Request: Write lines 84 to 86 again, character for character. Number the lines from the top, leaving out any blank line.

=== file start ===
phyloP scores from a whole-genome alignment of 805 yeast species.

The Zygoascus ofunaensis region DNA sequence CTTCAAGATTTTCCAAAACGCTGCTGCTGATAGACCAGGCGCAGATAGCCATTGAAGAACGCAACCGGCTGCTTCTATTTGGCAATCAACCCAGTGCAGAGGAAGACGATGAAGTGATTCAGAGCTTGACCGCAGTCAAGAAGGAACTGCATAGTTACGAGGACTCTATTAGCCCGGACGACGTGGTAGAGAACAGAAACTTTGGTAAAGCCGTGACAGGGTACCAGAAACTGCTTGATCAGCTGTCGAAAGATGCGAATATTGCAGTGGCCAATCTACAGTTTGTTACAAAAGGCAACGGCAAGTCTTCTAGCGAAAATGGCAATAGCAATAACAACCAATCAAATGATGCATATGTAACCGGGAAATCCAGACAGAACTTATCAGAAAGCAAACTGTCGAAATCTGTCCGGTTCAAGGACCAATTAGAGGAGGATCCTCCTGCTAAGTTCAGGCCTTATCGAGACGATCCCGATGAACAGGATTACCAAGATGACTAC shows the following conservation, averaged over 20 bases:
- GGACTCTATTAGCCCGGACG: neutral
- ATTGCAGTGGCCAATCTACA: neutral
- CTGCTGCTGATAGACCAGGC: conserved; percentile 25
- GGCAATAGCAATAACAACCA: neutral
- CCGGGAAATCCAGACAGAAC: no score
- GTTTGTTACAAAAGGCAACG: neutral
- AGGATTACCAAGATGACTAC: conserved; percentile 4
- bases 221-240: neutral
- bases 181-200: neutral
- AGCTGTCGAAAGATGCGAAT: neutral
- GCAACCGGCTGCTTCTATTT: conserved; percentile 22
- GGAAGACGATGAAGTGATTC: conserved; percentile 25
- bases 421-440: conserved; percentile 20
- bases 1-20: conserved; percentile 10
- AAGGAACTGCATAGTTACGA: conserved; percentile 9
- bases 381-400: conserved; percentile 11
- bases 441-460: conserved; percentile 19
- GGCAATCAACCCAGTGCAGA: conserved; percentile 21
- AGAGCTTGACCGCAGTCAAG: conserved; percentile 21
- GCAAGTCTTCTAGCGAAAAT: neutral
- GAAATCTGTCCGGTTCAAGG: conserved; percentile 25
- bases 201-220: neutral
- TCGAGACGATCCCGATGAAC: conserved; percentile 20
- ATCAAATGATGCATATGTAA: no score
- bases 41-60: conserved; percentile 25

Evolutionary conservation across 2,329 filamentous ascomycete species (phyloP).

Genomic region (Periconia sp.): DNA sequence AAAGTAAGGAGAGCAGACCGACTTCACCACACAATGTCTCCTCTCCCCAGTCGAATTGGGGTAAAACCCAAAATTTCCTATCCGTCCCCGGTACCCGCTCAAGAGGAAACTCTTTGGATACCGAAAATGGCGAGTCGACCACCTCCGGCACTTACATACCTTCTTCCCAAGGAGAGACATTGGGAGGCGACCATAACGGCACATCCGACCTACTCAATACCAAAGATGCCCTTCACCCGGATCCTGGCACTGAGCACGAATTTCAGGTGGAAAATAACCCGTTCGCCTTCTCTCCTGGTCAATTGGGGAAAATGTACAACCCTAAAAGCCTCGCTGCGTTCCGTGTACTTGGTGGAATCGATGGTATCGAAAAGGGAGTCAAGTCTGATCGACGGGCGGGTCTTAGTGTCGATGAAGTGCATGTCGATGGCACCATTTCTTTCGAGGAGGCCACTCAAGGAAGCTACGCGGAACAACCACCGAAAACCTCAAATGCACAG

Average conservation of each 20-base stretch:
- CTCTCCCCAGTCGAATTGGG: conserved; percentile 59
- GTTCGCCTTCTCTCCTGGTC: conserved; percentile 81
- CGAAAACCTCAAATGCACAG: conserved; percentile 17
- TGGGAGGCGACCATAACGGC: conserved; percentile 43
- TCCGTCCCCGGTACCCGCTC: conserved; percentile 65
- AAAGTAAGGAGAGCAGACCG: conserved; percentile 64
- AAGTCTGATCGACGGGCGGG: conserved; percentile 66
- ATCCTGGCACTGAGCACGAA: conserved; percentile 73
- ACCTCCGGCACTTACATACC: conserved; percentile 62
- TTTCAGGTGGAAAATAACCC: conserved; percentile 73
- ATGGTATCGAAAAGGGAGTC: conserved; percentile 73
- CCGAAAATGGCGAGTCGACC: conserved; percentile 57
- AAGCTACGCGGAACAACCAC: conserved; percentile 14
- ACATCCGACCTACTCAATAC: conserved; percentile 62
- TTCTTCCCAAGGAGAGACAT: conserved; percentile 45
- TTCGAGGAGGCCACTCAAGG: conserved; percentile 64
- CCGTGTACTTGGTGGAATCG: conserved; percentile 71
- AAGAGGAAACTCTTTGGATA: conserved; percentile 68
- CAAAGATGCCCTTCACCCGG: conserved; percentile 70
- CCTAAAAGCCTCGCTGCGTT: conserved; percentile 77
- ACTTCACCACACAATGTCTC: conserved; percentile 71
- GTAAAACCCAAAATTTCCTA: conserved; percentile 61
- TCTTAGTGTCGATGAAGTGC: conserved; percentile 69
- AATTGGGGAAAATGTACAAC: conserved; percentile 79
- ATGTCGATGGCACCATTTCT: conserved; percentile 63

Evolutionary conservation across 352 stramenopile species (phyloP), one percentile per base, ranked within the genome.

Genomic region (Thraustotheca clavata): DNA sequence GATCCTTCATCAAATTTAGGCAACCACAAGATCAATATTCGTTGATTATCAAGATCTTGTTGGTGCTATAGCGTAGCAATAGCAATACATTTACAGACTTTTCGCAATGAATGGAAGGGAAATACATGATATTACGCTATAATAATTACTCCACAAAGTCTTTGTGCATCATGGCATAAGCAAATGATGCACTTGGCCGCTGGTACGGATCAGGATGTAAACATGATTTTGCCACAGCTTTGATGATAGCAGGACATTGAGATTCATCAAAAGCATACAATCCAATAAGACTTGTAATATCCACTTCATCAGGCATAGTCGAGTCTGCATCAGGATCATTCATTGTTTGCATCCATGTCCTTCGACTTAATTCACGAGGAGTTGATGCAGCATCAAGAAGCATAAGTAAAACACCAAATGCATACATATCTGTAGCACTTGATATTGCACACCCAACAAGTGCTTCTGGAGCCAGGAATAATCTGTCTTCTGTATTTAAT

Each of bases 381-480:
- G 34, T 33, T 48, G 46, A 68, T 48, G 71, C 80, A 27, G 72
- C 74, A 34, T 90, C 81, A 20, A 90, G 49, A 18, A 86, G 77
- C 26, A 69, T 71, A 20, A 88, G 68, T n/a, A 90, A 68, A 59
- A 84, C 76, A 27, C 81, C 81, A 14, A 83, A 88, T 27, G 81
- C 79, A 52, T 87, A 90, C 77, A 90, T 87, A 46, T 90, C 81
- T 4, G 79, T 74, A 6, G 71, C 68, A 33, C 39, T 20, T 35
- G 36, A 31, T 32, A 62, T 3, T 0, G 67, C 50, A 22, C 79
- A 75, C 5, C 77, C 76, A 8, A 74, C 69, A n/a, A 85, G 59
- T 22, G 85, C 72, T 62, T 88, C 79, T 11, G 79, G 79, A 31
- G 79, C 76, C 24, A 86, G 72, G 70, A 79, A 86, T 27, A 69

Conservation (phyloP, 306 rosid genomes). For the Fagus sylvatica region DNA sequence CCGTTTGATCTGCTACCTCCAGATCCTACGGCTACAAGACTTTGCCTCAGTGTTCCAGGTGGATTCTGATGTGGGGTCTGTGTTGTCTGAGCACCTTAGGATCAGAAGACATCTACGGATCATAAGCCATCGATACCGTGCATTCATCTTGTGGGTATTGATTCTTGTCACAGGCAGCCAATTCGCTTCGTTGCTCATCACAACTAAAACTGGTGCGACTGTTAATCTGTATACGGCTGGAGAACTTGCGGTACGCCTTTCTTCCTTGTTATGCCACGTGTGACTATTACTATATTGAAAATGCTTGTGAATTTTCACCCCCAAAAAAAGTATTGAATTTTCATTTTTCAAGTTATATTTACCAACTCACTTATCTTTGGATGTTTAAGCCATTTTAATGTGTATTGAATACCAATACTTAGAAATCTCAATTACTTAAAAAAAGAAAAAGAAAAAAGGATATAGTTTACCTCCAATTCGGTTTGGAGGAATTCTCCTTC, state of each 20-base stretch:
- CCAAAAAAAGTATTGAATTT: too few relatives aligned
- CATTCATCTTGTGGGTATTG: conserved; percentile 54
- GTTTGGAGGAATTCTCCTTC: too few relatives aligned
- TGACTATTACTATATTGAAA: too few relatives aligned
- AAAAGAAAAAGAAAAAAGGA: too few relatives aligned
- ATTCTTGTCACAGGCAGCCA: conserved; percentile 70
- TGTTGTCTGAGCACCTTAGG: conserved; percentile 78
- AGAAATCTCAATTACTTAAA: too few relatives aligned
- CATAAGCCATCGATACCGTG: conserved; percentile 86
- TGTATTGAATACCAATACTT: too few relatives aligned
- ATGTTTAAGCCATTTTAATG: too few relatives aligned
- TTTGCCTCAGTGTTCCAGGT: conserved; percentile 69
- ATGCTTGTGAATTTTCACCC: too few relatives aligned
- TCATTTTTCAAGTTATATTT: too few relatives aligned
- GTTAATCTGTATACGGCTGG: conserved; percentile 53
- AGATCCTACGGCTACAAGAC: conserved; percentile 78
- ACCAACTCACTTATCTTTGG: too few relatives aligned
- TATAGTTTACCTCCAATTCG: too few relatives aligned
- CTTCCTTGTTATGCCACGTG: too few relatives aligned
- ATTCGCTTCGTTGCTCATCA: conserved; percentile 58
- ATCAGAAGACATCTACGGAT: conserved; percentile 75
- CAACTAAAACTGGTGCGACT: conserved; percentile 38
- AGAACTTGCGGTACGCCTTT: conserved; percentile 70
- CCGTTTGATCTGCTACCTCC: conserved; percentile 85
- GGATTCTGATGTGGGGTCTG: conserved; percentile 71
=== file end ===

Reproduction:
- GTTAATCTGTATACGGCTGG: conserved; percentile 53
- AGATCCTACGGCTACAAGAC: conserved; percentile 78
- ACCAACTCACTTATCTTTGG: too few relatives aligned